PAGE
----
Insomnia, the most common sleep disorder, is defined as difficulty falling and staying asleep every night or most nights, despite an adequate opportunity to sleep. Other symptoms of insomnia include waking up too early in the morning and being unable to fall back to sleep, and experiencing an unrefreshing night’s sleep. As a result of a poor night’s sleep, you typically feel tired and irritable the next day and have trouble concentrating on everyday tasks. Insomnia also can be a symptom of other physical and mental conditions, such as depression, or even of another sleep disorder, such sleep apnea.

Insomnia can last one night or up to several weeks. In some people, it can be a chronic condition lasting for months or years.

Transient insomnia lasts for a short time and is described as “intermittent” when it occasionally reoccurs.

Chronic insomnia occurs most nights and lasts one month or more. According to the National Center for Sleep Disorders Research at the National Institutes of Health, about 30 to 40 percent of adults say they have some symptoms of insomnia within a given year, and about 10 to15 percent of adults say they have chronic insomnia. The National Sleep Foundation’s 2005 Sleep in America poll found that 38 percent of adults reported waking up feeling unrefreshed, 32 percent reported waking up often during the night, and 21 percent reported waking up too early.

Narcolepsy is a condition characterized by sudden sleep attacks during the day. Individuals with narcolepsy may fall asleep at inappropriate times and without warning several times a day. Although an estimated 200,000 people in the United States have narcolepsy, less than 50,000 have been diagnosed. Along with sleep apnea, restless legs syndrome and insomnia, narcolepsy is one of the most commonly diagnosed sleep disorders in people seeking treatment in sleep clinics. Often mistaken for depression, epilepsy or the side effects of medications, narcolepsy can occur in men or women at any age although its symptoms are typically first noticed in adolescence and young adulthood. There is some evidence that narcolepsy may run in families; 10 percent of people with narcolepsy report having a close relative with the same symptoms.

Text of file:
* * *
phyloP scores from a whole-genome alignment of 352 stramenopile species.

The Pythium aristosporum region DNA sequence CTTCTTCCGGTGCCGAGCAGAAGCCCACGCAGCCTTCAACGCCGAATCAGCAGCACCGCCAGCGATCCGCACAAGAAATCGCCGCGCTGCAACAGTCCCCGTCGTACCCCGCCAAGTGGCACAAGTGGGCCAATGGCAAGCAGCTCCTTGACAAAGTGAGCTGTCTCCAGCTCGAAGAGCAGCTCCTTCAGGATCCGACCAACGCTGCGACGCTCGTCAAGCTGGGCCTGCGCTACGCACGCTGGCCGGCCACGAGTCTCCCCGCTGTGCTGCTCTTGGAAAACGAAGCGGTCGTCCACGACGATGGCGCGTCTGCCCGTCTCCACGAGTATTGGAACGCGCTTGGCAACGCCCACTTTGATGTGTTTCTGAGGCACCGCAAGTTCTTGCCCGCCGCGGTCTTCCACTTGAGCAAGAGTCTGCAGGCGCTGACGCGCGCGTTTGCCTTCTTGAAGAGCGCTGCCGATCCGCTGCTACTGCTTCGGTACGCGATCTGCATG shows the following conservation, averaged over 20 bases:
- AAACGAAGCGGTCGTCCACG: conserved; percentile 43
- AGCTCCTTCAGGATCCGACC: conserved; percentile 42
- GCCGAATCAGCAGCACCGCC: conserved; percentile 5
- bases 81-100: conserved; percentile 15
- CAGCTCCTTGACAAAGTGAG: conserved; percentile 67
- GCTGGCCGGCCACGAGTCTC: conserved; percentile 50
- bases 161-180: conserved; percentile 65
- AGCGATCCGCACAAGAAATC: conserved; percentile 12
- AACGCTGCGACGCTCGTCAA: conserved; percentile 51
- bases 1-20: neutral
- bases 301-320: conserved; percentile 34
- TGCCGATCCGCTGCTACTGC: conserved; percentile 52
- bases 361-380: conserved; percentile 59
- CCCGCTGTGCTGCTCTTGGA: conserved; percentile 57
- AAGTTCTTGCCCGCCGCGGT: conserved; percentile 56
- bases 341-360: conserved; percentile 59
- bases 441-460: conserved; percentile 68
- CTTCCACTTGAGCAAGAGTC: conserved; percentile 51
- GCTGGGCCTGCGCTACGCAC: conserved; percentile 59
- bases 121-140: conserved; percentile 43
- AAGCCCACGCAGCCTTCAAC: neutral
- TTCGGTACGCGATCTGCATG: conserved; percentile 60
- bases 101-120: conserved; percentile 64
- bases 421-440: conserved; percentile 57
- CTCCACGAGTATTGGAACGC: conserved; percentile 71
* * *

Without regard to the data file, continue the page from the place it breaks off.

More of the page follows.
Recent research finds that people with narcolepsy lack a chemical in the brain known as hypocretin. This substance normally stimulates arousal and helps regulate sleep.

Other symptoms that may appear alone or in combination months or years after the daytime sleep attacks begin include:

Cataplexy. These sudden episodes of loss of muscle function can range from slight weakness (such as limpness at the neck or knees, sagging facial muscles or an inability to speak clearly) to complete body collapse. Attacks are typically triggered by sudden emotional reactions such as laughter, anger or fear, and may last from a few seconds to several minutes. Cataplexy is seen almost exclusively in patients with narcolepsy.

Sleep paralysis. These episodes, which may last for a few seconds to a few minutes, are characterized by a temporary inability to talk or move when falling asleep or waking up. Sleep paralysis may also occasionally occur in people with no sleep-related disorder.

Hypnagogic hallucinations. These vivid, often frightening, dream-like experiences occur while dozing or falling asleep. Like sleep paralysis, they are common in people with narcolepsy but can also occur in those with no identified sleep disorder.

The development, severity and order of appearance of narcoleptic symptoms vary. Only about 10 to 25 percent of those with narcolepsy experience all four symptoms. While excessive daytime sleepiness generally persists throughout life, sleep paralysis and hypnagogic hallucinations may not. The symptoms of narcolepsy, especially the excessive daytime sleepiness and cataplexy, may cause serious disruptions to personal and professional life and severely limit activities.

Sleep apnea is a serious, potentially life-threatening condition that is far more common than generally appreciated. It is characterized by repetitive, brief interruptions of airflow during sleep.